So there I sat with the three key squares filled in completely but did not know two of the phrases, and had no confidence in the one I thought I did have (sq. 1). Here, another factor came into play. The online checker for the geocache page shows how many successful and unsuccessful attempts had been made. It showed 5 successful attempts and no unsuccessful ones. This meant the solvers had known exactly what to enter and didn’t have to guess. This made me nervous, because even if I figured out the complete phrases, it seemed to me that there were six possible ways to enter the keys, at least if one were to enter all three phrases. I began entering the keys in their condensed forms one by one and kept getting rejected. Obviously I need to figure out the complete phrases. I felt somewhat bad spoiling the perfect 5-0 record on the checker, racking up multiple wrong guesses. It began to look like I was guessing randomly. A true solver, I thought, shouldn’t enter a key until he was certain of the answer, so I stopped. I felt very inadequate.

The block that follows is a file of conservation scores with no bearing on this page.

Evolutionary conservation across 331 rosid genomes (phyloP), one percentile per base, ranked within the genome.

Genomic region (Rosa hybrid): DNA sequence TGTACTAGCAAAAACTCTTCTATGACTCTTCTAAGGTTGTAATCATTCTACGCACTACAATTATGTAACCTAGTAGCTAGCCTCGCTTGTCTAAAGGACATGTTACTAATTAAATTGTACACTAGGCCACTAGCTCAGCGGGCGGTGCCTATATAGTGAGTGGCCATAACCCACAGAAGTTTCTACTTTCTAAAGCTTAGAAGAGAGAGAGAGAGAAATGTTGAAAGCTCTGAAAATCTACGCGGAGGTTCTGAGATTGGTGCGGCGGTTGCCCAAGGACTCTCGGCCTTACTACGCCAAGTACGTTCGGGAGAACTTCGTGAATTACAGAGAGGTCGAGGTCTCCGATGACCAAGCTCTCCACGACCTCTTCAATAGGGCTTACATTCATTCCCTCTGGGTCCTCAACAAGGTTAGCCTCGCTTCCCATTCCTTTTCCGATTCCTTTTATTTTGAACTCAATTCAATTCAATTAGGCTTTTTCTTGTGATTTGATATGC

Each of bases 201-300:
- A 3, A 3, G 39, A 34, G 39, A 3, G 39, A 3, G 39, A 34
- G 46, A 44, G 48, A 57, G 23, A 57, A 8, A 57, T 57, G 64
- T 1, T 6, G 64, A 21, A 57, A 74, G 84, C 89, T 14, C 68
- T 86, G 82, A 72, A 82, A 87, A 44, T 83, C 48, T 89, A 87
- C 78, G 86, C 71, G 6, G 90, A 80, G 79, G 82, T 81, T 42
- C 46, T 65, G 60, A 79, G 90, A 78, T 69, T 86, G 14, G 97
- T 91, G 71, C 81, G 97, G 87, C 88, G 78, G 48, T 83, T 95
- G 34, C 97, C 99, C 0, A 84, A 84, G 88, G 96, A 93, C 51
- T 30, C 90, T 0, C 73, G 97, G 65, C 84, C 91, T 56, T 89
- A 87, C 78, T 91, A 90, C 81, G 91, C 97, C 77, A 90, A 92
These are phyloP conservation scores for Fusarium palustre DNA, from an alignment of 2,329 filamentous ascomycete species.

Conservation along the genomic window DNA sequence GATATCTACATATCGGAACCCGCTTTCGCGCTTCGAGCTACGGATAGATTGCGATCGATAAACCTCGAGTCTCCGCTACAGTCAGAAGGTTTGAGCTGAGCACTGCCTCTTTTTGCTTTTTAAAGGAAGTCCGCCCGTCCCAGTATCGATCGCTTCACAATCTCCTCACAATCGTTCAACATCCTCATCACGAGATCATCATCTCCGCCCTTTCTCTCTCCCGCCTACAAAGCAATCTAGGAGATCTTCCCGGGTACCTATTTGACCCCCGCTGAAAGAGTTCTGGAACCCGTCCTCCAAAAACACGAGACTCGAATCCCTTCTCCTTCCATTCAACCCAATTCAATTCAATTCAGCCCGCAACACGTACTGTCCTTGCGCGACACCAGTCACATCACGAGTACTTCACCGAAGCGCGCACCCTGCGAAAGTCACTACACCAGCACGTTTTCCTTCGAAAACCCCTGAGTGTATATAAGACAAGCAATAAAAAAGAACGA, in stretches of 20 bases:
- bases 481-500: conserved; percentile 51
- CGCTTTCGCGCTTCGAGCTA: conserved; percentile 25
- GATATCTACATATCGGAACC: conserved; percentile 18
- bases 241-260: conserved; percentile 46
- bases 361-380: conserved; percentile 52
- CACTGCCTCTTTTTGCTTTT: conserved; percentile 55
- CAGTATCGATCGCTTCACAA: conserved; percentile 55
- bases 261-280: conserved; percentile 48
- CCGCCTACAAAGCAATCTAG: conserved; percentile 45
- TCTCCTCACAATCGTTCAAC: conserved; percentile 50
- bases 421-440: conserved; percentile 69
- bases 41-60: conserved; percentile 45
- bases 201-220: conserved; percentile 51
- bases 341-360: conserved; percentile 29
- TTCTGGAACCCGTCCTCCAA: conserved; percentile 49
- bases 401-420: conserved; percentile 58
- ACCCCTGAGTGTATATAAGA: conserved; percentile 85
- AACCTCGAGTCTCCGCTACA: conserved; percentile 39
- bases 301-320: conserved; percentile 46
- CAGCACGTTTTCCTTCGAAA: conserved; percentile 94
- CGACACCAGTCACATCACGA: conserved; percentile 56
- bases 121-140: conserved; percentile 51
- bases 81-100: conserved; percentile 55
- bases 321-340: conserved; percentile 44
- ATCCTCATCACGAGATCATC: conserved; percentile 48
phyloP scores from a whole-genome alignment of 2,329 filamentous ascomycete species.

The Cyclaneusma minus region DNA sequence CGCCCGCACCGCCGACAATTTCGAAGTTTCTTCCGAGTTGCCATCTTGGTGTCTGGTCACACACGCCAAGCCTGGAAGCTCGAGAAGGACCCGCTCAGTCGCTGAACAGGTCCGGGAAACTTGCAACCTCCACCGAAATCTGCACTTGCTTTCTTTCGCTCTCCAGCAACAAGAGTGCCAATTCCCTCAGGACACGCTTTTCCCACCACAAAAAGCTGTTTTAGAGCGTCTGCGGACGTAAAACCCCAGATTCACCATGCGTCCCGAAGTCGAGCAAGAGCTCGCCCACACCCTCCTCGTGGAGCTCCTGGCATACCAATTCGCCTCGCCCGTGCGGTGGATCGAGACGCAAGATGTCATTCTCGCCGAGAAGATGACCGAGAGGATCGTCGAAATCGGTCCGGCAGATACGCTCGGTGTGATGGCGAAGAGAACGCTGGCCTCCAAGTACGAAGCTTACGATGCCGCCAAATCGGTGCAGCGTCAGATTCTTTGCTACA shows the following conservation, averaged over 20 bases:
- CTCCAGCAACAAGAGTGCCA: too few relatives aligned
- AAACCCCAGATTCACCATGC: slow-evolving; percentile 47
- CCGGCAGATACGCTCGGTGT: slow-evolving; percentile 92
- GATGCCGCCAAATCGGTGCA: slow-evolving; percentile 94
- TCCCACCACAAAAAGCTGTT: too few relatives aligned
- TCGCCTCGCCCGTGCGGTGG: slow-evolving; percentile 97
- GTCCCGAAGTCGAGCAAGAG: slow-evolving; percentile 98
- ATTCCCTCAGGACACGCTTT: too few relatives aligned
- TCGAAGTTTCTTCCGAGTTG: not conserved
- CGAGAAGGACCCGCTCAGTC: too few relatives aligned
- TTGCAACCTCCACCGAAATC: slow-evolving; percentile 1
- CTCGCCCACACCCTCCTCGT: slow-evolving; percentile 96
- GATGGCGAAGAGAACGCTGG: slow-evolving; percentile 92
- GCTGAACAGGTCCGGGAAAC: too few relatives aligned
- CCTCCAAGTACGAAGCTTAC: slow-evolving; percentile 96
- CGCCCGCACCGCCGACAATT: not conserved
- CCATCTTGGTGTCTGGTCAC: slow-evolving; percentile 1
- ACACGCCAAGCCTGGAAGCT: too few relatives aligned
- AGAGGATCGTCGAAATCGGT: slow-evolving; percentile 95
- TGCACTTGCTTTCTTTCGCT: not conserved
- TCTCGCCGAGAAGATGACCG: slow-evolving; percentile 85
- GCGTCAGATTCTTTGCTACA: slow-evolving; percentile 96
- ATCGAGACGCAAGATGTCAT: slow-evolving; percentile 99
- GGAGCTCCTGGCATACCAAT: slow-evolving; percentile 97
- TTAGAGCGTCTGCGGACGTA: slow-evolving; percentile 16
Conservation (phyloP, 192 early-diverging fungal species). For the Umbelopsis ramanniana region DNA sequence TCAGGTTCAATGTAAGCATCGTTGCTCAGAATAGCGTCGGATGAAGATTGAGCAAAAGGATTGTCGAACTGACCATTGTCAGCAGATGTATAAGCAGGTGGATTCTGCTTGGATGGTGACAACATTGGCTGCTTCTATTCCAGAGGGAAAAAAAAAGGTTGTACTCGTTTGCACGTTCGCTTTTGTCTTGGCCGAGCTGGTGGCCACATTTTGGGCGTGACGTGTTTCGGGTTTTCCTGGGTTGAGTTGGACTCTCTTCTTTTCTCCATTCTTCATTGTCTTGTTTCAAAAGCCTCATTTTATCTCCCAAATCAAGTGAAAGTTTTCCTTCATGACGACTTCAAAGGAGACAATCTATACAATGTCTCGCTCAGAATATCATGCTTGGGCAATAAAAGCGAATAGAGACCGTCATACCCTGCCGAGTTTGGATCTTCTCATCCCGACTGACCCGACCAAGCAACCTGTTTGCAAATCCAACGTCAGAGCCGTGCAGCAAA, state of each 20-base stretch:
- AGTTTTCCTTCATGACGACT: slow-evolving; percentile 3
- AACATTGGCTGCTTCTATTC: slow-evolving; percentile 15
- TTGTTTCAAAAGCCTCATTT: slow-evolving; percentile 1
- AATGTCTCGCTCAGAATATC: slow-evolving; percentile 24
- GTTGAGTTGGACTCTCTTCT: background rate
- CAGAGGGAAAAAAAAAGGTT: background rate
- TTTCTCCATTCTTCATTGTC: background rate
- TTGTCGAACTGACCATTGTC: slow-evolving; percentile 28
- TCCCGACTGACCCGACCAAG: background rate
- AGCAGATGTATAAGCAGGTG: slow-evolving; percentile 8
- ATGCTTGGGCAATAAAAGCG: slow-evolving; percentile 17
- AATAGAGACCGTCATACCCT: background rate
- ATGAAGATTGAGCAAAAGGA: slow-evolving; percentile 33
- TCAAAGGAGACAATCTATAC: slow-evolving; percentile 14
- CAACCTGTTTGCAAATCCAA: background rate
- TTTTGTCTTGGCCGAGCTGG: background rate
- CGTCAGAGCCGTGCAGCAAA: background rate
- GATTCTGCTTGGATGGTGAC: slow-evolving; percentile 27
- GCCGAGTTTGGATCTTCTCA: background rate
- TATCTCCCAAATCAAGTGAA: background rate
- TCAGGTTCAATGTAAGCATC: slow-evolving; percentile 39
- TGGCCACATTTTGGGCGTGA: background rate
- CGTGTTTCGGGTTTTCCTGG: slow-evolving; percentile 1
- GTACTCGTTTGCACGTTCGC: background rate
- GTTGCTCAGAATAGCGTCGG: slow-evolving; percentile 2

I don’t know how long I sat there staring at the keys before I finally realized that the square 2 key first word could be another word, one not in my word list. Using that as the first word, the remaining letters made a logical phrase. I searched that phrase online and something popped up immediately, something that made sense. I had to do a bit of research since I was unfamiliar with the subject matter, but once I did, I quickly knew what all three phrases were. It turns out that previously  I had had only the first word right in sq. 1, but none of the words right in sq. 2, or sq. 3. That is to say, I had the keys right in condensed form, but had not deduced the full form correctly, even a single word. The checker, I thought, required the full phrases spelled out. I zipped back to the checker and entered them in using what I thought was the most logical order. I got rejected once again. Aarghh! It must not be the three keys, after all, I thought. Instead, I became sure it was the common subject matter that connected the three keys. That was a much shorter phrase that was very recognizable. I entered that into the checker and still got rejected. I tried using variations of it and still no luck.